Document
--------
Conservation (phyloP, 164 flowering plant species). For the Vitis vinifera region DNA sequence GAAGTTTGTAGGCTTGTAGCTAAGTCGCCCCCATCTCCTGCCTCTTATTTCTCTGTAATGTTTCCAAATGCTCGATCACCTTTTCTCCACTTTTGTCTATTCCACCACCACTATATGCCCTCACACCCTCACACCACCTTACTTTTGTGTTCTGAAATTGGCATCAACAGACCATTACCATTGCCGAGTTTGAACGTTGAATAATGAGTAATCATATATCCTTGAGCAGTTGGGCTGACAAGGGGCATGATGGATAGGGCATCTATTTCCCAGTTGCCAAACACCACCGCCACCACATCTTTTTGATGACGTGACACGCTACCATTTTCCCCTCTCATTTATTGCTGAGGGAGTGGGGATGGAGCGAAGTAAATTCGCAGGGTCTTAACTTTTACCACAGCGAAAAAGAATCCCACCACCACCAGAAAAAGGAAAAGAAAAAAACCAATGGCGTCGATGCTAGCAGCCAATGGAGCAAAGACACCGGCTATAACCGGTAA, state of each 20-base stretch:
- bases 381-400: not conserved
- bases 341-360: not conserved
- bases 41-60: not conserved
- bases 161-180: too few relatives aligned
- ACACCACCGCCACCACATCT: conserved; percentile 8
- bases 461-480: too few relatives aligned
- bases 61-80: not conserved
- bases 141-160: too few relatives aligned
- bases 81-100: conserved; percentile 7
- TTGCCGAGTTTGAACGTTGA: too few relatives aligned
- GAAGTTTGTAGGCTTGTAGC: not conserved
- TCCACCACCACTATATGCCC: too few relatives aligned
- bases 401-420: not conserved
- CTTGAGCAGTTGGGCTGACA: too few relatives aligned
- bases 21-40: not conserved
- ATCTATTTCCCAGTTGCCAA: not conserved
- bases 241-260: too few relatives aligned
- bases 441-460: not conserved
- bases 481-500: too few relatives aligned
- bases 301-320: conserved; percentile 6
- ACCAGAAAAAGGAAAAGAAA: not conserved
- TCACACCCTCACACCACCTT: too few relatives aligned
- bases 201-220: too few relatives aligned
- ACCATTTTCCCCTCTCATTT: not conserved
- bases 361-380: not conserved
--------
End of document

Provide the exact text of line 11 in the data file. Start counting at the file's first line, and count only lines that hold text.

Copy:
- TTGCCGAGTTTGAACGTTGA: too few relatives aligned